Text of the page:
Projects in 2012

Past Project 2012

Ongoing projects starting and/or running through 2012 included

  • AWP Internships (2012-current): Paid high-quality internships at small London arts organisations
  • Primer (2012-current): ebook aimed at new graduates about the first steps of practicing as an artist
  • Lifeboat (2012-2019): studio residency programme for new fine arts graduates
  • Channel Q (2010-2014): a series of practical talks about diverse artists careers
  • The Real World (2009-2014): philosophical and critical discussions for artists in their working lives
  • Selling Out (2011-2012): Talks programme and award for artist run in partnership with London based production facilities to create a commercially viable edition

One off programme in 2012 included:

Accounts

A series of audio interviews with artists originally broadcast on Resonance FM about artists attitudes to money

Make Art Pay

Artist Katharine Morling, designer silversmith Shona Marsh and potter Billy Lloyd are at different stages in their career and in 2012 had been practicing respectively for nine, seven and four years. They discuss in detail different types of funding they have received, how (not) to approach galleries, how they have gained commissions and awards and how do they promote and sell work. This series was produced in collaboration with Cockpit Arts.

Enterprise Week

Two different approaches to selling work from Rosalind Davis and All Cats are Grey (Delphine Parot & Ovannak You) as part of 2012 Enterprise Week at UAL. Talks covered how to keep hold of your collectors, how to promote your project to gain some funding and how to sell more by pricing correctly.

Mixing It Up: An Intergenerational Perspective

a series of short films, documenting dialogues between artists / artist groups from different generations exploring how they have sustained their practices over the years both from a practical and critical perspective. A partnerships between Artquest and New Work Network (now closed). Mixing It Up addresses the similarities and differences between the contexts, modes and conditions of their respective artistic practices from the generations of some of those who practiced through the late 60’s up until now. These films also interrogate the sustainability of these practices (financial, motivational, environmental, political) and create opportunities for intergenerational learning between the artists as well as a better understanding of these practices for audiences.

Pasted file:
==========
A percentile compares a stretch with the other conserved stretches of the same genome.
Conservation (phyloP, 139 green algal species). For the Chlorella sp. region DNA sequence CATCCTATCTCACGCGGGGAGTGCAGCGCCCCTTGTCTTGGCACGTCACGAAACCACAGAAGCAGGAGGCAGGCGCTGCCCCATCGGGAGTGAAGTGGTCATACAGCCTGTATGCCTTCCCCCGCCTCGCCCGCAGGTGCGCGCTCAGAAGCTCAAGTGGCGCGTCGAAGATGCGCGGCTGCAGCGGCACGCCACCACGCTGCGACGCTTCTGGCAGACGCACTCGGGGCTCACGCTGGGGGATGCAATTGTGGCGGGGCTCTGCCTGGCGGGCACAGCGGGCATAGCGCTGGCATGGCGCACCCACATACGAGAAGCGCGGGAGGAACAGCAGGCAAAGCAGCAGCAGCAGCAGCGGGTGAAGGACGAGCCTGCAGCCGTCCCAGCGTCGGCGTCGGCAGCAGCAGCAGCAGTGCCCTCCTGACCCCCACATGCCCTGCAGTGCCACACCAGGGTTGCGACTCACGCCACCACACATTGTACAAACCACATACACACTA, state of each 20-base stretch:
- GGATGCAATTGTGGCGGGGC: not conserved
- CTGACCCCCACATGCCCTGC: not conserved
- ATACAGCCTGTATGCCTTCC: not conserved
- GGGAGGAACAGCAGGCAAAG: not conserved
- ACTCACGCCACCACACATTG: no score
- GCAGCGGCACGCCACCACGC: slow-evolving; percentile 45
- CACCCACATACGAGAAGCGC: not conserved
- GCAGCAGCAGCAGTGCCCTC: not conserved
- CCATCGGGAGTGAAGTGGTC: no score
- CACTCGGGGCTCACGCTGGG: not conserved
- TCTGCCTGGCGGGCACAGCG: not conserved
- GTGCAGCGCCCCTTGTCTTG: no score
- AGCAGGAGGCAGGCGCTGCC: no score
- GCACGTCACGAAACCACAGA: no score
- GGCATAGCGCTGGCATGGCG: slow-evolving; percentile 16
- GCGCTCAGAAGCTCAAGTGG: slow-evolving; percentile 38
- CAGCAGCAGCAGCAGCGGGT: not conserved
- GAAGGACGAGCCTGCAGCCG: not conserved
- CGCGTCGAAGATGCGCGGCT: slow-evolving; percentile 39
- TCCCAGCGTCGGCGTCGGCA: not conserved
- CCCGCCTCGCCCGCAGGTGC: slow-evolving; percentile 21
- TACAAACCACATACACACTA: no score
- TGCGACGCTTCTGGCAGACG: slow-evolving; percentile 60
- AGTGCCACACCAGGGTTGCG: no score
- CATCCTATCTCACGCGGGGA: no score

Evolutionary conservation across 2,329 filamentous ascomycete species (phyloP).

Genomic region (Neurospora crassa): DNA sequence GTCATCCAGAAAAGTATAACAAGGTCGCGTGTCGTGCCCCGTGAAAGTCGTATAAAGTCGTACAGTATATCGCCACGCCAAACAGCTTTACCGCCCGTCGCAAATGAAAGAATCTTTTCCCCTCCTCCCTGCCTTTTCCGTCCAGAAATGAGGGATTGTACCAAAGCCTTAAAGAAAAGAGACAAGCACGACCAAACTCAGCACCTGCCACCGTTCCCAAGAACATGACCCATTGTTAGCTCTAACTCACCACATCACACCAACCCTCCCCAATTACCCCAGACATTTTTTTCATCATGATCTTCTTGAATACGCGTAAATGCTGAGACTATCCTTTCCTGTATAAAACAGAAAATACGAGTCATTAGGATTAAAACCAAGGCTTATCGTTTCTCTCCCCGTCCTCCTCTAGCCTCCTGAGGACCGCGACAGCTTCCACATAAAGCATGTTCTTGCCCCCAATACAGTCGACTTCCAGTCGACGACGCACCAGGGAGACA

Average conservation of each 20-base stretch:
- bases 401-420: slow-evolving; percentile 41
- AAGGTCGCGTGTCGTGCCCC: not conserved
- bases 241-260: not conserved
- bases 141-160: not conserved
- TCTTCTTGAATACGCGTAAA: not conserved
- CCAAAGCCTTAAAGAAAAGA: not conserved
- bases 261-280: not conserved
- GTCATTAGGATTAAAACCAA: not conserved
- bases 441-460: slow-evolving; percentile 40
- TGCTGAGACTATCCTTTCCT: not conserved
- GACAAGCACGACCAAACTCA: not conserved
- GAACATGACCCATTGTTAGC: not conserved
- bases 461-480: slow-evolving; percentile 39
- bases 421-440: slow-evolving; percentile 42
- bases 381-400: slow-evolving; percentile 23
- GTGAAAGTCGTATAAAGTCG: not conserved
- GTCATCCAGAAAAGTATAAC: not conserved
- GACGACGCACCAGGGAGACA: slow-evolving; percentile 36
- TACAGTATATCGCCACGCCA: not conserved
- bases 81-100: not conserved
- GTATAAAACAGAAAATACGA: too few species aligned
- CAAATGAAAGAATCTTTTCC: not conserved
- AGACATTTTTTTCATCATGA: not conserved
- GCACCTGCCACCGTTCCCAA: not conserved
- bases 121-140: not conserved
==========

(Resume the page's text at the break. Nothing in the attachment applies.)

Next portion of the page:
IP for Curators

A talks series on IP issues for curators organising exhibitions with newly commissioned or existing work, hosted by Chelsea College of Art and Design. Both talks included a presentation by a law specialist who considered the issues from a legal perspective.

Talks included:

  • Organising an exhibition with existing work, on what you need to consider when putting on an exhibition using existing works of art, including loan agreements, clearing rights, licensing for promotion, merchandising and publications. With David Hall, Collections Registrar for Artists Rooms at Tate
  • The commissioning process, on best practice when commissioning artists to produce new work for a show, moral rights and what you should consider when you develop a project collaboratively. With independent exhibitions organiser and curator Hannah Liley